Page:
But it wasn’t the Indians’ fault, he says. The geography had just become too great of an obstacle.
“For some projects, we tried architecting and planning it all out in detail over Skype, but it never worked well,” he told me via email. “Invariably questions come up during the development phase, with decisions needing to be made. With an 11 hour time difference, their options were to either wait for the people on the other side of the world to wake up for a consultation, or make a judgement call. Both options suck given that they don't have the general knowhow about the industry and the customers that we do, but waiting till we wake up [would mean] a wasted day of work.”
But another reason the Indian programmers sometimes fell short, Kulkarni noted, was the way they had been trained in college: To memorize and execute tasks, not to focus on the kind of big-picture planning that software work requires.
“I think the Indian education system as a whole is greatly flawed in that it does not urge students to think, but rather to memorize, or ‘mugging' as they say in India," he said. “Essentially if you can stay up all night before an exam and cram as much information as possible into your head, you will do pretty well on tests.”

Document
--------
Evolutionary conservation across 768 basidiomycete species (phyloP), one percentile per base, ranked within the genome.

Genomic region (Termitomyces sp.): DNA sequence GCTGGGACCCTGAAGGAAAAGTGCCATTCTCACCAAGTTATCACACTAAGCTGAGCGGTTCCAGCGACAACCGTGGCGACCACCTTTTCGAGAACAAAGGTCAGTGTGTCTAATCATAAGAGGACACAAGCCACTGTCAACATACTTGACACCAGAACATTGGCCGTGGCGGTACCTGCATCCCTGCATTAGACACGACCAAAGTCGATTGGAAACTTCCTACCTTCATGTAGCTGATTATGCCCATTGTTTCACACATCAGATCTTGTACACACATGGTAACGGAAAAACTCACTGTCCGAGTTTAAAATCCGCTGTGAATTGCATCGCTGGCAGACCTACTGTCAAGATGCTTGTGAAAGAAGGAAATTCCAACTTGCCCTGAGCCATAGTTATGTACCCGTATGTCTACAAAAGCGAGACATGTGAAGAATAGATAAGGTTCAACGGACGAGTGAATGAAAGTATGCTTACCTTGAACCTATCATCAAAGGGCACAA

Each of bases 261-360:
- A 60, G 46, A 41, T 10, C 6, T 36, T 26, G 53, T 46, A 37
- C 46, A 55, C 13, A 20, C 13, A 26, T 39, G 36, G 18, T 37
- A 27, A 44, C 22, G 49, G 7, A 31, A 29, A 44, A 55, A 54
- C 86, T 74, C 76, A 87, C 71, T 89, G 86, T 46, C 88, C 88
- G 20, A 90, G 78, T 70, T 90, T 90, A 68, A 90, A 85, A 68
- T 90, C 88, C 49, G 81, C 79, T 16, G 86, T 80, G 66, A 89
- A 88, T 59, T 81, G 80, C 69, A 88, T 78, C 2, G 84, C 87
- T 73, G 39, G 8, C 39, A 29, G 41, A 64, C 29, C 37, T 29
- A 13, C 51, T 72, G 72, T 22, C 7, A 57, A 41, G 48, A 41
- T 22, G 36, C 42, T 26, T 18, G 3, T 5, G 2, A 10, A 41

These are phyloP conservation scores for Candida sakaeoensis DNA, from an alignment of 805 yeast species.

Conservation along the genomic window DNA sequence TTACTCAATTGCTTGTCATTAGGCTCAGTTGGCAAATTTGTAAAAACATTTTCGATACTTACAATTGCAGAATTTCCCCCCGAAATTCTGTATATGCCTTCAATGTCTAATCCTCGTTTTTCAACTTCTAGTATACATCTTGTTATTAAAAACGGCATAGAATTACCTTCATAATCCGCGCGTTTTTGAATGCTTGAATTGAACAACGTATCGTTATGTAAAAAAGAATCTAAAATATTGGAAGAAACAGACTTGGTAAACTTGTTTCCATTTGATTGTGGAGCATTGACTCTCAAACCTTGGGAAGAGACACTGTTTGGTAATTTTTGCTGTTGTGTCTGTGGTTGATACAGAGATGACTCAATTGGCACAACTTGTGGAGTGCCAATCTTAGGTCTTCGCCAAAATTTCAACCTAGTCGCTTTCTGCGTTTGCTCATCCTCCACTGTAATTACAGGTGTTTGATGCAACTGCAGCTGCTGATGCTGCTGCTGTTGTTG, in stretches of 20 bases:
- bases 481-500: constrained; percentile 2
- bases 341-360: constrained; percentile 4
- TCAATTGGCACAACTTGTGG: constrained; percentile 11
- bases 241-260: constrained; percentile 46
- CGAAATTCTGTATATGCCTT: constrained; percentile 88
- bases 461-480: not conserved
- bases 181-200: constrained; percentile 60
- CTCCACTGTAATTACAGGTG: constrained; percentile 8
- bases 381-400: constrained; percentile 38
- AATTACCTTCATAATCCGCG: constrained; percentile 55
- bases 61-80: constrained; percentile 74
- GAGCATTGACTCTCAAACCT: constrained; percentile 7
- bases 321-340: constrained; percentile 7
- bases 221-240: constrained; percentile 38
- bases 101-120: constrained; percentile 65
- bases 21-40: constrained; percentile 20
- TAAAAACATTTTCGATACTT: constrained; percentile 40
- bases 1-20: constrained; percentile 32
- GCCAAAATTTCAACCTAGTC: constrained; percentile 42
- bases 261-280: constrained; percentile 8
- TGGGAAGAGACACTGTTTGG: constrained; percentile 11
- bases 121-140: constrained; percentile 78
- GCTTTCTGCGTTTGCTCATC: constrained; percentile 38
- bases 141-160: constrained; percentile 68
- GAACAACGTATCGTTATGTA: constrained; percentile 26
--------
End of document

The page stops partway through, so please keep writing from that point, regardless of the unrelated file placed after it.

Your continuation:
Kulkarni felt this partly explained why his Indian staff created products that had been programmed before they were fully planned out, forcing the New York team to rewrite entire programs from scratch on occasion.
“That's not to say there aren't some god-awful programmers in America too,” he added, “It’s just that the massive number of developers in India, most of whom have not been taught the right concepts, end up skewing the perception of everyone else about the quality of work that comes out of India vs. the U.S.”
The Indian government has committed to educating the country's massive population, explained Michael Kugelman, an India expert at the Wilson Center in Washington, but there have been some flaws in the execution. Tuition costs are low, so more students get into higher education, but resources are scarce and there’s very little innovation in classrooms. Curriculums are outdated, and schools are far more bureaucracy-laden than those in some other countries.
“Rote learning is still the major reality for teaching pedagogy in India,” Kugelman told me.
Weighing in on the buggy Indian code debate, Indian developer Shekhar Gulati wrote on his blog, “In India ... students just cram the things and get [the] score but practically they know nothing.” Gulati pointed out that he once interviewed a computer scientist with a degree in the field and six years of experience who was unable to write a simple program during his test.
As many as 75 percent of the country’s technical graduates lack the skills to get jobs in their field, and so some of India’s home-grown tech companies actually hire coders who have been trained abroad, Kugelman explained.